Before there were phones built with near-field communication chips for payments, companies designed stickers, sleeves and memory cards to bridge the technology gap. Even as momentum builds for NFC-equipped phones, these companies say there is still an audience for add-on payment tech.
These add-ons, such as Prague–based Logomotion's LGM Card, will have a place in the market in the longer term, but currently consumers can't use NFC payments at many merchant locations, says Rick Oglesby, mobile-pay expert and senior analyst at Aite Group.
Logomotion will most likely pilot the add-on in European countries, but the company has plans to extend the user base throughout the world, including North America, says Dave Riffelmacher, the vendor's CEO.
The LGM Card is a microSD card that fits in a phone's memory card slot, turning the phone into an NFC-capable mobile payment device. Other vendors, such as DeviceFidelity Inc. and Tyfone Inc., take a similar approach to enabling mobile payments.
Logomotion plans to have the patent-pending LGM Card to banks and other financial institutions by the second quarter of next year. It announced the product last week.
"What banks are looking for is a mass market solution, and there are billions of phones in consumers' pockets today," Riffelmacher says.
DeviceFidelity, in addition to offering a payment-capable microSD card, also makes a case for the iPhone, which does not have a memory-card slot. The case includes contactless-payment technology to allow iPhone users to mimic the capabilities of other phones.
“The company is part of several major solutions, including the iPhone solution for the Isis initiative,” says Amit Malhotra, DeviceFidelity’s chief operating officer.
Isis launched its mobile-pay trial this week in Salt Lake City and Austin, Texas. Its system currently works with nine phone models offered by AT&T, Verizon Wireless and T-Mobile, the three carriers behind the Isis venture. Isis says it expects 11 more phone models to support its system by yearend.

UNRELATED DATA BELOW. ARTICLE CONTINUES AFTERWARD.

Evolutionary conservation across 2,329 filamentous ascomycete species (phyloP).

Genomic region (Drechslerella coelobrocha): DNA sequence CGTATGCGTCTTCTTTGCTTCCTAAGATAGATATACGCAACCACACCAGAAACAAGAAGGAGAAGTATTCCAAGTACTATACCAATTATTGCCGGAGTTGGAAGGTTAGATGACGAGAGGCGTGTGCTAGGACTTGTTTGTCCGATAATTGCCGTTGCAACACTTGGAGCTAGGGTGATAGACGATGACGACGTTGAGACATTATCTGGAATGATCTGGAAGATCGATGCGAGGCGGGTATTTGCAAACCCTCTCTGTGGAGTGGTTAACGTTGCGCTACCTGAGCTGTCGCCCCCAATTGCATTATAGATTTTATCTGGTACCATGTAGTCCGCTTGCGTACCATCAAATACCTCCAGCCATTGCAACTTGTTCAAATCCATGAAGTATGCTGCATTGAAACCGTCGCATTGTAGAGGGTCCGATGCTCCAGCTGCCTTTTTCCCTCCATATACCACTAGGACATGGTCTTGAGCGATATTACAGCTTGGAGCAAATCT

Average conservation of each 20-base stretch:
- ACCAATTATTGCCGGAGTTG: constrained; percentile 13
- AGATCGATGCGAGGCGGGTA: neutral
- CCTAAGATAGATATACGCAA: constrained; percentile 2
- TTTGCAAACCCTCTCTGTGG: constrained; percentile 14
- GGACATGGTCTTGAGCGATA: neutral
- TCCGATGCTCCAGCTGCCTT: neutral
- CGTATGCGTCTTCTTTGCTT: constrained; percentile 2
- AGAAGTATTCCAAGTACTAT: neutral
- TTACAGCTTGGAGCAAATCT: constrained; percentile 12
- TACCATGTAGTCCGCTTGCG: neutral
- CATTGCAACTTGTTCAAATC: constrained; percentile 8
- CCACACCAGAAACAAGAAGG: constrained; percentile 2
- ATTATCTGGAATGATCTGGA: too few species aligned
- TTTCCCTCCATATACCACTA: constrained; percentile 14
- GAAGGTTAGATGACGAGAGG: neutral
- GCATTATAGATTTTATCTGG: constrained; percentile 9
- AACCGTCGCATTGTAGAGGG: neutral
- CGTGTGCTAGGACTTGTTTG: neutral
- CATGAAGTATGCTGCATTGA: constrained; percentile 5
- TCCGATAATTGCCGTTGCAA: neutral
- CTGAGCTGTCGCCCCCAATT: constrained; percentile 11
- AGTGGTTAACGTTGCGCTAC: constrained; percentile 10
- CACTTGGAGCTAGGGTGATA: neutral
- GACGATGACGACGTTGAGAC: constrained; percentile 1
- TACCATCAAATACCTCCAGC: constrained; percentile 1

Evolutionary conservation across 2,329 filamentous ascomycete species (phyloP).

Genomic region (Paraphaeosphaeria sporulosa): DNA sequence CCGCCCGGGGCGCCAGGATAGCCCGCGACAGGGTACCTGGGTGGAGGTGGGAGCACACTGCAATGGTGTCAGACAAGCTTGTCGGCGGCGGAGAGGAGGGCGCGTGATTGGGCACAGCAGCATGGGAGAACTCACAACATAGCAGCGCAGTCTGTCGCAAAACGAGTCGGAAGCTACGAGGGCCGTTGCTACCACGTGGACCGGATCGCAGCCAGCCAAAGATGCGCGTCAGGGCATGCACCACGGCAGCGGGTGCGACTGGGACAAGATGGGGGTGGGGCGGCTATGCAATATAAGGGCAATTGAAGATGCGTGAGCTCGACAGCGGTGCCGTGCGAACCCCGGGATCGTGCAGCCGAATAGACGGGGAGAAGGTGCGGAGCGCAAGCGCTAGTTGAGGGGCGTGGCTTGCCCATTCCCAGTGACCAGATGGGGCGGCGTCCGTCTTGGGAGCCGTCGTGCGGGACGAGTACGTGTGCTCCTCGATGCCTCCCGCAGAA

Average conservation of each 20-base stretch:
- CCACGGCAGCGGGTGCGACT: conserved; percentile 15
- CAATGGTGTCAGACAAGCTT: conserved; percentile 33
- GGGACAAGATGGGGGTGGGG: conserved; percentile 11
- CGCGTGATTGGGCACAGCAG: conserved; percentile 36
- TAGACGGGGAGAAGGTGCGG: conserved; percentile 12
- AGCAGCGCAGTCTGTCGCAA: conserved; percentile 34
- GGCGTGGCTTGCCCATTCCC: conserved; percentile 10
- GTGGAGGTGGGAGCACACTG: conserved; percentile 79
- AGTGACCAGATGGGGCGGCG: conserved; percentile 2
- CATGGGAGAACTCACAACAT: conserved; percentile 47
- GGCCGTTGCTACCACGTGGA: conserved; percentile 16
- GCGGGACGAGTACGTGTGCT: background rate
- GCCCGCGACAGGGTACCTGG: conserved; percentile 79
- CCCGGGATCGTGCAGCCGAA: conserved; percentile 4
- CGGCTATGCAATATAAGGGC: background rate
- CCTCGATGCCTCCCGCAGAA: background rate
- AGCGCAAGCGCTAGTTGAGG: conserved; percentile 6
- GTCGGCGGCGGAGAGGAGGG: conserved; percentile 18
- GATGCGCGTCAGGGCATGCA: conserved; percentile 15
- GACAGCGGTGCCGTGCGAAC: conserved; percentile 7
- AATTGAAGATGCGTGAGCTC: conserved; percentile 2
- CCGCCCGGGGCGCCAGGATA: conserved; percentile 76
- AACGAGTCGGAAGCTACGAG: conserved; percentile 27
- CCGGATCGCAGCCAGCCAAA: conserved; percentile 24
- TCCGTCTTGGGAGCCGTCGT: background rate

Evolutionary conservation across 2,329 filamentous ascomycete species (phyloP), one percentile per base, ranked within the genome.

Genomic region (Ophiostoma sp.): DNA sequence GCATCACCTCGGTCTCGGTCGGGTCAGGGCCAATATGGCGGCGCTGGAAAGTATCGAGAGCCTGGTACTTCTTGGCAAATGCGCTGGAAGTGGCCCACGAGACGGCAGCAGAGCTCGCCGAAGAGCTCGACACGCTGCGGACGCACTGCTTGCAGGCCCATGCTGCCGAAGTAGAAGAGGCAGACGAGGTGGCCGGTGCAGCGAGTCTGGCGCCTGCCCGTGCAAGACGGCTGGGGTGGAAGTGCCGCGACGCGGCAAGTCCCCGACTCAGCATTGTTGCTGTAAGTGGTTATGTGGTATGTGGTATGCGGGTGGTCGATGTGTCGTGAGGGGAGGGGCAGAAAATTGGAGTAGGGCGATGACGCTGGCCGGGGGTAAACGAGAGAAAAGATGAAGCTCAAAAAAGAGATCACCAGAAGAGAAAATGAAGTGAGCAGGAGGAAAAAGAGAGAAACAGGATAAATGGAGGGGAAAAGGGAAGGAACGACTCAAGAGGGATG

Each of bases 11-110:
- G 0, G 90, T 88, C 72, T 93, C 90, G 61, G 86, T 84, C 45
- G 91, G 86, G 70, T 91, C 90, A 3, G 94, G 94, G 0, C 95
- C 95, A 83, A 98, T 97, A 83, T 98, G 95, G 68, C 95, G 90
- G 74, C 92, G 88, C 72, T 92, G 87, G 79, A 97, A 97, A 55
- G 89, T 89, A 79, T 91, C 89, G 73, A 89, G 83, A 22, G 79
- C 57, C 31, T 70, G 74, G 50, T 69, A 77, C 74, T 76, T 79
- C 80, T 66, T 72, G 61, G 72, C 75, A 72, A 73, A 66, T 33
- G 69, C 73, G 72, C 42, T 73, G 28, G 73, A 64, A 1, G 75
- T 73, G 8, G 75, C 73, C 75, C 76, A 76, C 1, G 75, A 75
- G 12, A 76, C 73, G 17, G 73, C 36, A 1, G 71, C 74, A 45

Many companies have already tried and failed to get consumers to make contactless payments in the U.S., with or without a phone. Issuers that offered contactless credit and debit cards years ago either stopped offering the products or dialed down the marketing of the cards they still offer.
Other companies offered contactless-pay stickers that are meant to be adhered to phones, but these efforts have also met with mixed results.
Riffelmacher says Logomotion has an advantage because the LGM Card includes a secure element for storage, an embedded NFC antenna and a two-payment-chip architecture, which provides added security and payment options.
Control of the secure element differentiates providers, says Oglesby. These elements have special hardware considerations that deter hacking.
However, some question the value of using a secure element within the phone to protect account data, Oglesby says. "The battle being fought right now is whether secure element is even necessary."
Digital-wallet providers such as PayPal and Square rely on a software-based approach to mobile payments. They store payment data remotely, and use the phone to communicate the minimum information needed to initiate a transaction.
But Siva Narendra, CEO of Tyfone Inc., which makes a wide range of add-on NFC capable products, says hardware-based security is less vulnerable to hacking, since an attacker would have to target each user instead of a remote server.
"By keeping security in the hardware, someone has to actually steal your device … which doesn't happen in bulk," Narendra says.
Oglesby says cloud-based services can be made very secure.
While consumers say in surveys they care about security and more often trust the providers they currently do business with, Oglesby says consumer behavior tells a different story.
"Consumers hand over their cards to everyone that has something to sell," he says.
Add-ons such as Logomotion's microSD card may be cheaper for consumers than buying a new phone, but they are not cheaper for banks, which would have to issue and maintain the additional hardware.
Narendra agrees NFC-capable hardware is a challenge to implement because the whole ecosystem has to change, but says add-ons offer interoperability and in turn have a chance at universal adoption.
Even with the challenge, banks may choose to distribute add-ons if it helps them avoid surrendering their customer relationships to a mobile carrier or handset maker.
"Banks want a complete mobile payment solution where they control their relationships with the customers," Riffelmacher says.
Plus, Narendra says, add-ons, such as cards or sleeves are less expensive than replacing the mobile device itself.
According to Riffelacher, banks during the Mobey Forum Member Meeting in Washington, DC, this month said they prefer the memory card form factor.
But even though the add-on concept has been around for years, it may still be ahead of its time, since many merchants and payments companies won't be equipped to handle NFC payments for another three to four years, Oglesby says.
Whereas Oglesby says this timeframe indicates it's too soon for NFC payments, DeviceFidelity's Malhotra says this means it's right around the corner.
"It’s only a matter of time, just another couple of years, that in most major cities in the U.S. it’ll be hard to find a place that doesn’t accept NFC," Malhotra says.